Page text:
The table below shows the highest and lowest scores on one of the issues – environmental concerns.

The study found a high level of concern in the US, where climate change is a politically charged issue and evidence is frequently challenged.

China, which is frequently criticised over its record on environmental issues and its reliance on fossil fuels, ranked third in the table, with investors giving an average score of 7.7 for the importance of environmental issues in investment selection. The US ranked ninth with a score of 7.2.

Japan had the lowest score of 5.6 for environmental issues.

Level of importance a positive impact on the environmental has when making investment decisions; average rating on the scale: 0=Not at all important - 10=Critical

Overall scores

Across the five questions asked (the league tables for each of these are at the foot of this article) Japanese investors were least concerned, (based on an average of all answers), just below the Netherlands, Belgium and Sweden. In contrast, investors in Indonesia, Brazil and Thailand were the most likely to consider these issues when investing.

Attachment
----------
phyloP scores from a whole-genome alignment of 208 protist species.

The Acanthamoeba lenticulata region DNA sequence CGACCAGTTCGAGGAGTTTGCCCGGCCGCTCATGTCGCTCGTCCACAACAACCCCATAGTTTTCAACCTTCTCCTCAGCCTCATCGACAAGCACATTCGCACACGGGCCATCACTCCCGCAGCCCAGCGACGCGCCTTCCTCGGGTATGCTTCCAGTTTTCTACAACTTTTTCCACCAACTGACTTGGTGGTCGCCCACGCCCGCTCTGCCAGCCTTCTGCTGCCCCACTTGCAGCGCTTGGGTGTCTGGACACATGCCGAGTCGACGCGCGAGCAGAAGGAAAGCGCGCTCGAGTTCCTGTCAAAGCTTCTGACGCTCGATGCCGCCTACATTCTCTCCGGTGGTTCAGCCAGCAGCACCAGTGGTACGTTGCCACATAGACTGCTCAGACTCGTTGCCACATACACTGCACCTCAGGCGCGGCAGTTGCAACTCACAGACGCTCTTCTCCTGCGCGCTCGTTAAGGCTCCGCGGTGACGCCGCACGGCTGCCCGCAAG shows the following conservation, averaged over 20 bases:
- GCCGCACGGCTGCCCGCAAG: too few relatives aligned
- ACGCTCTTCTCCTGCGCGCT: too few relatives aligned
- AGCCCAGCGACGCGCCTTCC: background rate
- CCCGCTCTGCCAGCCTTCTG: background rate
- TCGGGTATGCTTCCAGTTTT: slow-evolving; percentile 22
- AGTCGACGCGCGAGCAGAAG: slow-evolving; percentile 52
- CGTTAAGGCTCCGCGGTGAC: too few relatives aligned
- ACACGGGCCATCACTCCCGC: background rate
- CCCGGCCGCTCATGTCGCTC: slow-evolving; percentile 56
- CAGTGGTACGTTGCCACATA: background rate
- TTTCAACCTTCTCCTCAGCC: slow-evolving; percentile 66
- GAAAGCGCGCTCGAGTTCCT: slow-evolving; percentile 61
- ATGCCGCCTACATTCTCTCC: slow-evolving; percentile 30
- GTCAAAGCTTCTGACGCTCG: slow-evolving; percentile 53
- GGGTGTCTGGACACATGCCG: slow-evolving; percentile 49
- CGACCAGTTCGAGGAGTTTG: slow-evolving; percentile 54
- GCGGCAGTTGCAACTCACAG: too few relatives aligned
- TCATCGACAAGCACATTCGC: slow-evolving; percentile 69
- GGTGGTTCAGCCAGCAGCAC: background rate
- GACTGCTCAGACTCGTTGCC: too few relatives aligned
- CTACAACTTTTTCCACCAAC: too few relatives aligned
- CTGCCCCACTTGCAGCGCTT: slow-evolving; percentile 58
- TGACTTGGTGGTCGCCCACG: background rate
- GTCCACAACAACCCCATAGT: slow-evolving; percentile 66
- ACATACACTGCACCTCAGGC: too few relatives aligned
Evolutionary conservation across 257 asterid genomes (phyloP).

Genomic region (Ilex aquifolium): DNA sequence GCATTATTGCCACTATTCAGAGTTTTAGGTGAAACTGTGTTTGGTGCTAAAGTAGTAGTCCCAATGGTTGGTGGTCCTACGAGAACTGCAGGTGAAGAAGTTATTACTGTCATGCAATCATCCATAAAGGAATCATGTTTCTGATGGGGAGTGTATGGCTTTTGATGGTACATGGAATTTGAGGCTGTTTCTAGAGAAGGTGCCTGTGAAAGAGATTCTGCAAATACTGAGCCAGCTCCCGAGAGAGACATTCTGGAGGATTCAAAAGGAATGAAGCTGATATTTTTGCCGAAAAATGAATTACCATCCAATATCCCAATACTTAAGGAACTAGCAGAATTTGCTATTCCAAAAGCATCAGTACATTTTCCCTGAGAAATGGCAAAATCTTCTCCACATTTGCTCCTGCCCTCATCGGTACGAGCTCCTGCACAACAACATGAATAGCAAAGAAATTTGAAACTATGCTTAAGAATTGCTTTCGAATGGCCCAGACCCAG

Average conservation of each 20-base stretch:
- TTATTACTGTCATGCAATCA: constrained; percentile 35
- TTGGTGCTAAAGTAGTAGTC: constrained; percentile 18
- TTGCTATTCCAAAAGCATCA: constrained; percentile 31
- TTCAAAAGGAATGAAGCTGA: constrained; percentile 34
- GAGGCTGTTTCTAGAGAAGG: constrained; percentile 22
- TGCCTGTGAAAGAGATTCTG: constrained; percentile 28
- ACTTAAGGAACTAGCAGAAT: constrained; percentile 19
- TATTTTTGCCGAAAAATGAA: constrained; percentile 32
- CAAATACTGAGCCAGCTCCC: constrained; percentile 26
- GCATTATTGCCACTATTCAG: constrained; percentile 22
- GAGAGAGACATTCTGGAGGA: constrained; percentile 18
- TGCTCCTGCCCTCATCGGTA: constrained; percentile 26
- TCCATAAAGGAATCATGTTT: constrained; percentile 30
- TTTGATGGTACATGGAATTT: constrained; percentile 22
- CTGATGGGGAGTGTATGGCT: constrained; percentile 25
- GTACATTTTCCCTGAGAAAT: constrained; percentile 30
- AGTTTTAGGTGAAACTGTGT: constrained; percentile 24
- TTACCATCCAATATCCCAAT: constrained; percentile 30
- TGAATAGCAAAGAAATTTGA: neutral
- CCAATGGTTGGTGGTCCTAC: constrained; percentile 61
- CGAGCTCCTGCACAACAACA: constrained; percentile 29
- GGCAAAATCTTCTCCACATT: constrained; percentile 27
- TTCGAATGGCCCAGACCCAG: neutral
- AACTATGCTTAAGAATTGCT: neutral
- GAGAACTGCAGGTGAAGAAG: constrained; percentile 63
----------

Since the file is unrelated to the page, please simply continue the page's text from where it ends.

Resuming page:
Millennials vs baby boomers

The Schroders Global Investor Study also found millennial investors – defined as those aged 18 to 35 - were far more concerned with ESG issues than older generations, offering an average importance score of 7.3 out of 10.

This compared with 6.6 for those aged 36 and over. Baby boomers and older investors offered the lowest scores, at 6.2 for those aged 55 to 64 and 5.8 for those aged 65-plus.

Millennials were also more likely to sell due to a range of concerns, shown below. The biggest discrepancy between age groups was on the issue of a company in the news for the wrong reasons (8% more would definitely sell), followed by companies using animal testing (7% more would definitely sell).

Showing the proportions of those that would ‘definitely move’ their money out of an investment that was performing well, if they discovered it was invested in these types of companies.

League tables: How investors in each country score the importance of these issues

Level of importance good corporate governance (e.g. management structure, fair pay to workers) has when making investment decisions; average rating on the scale: 0=Not at all important - 10=Critical

Level of importance a good social responsibility record (e.g. diversity, human rights, consumer protection) has when making investment decisions; average rating on the scale: 0=Not at all important - 10=Critical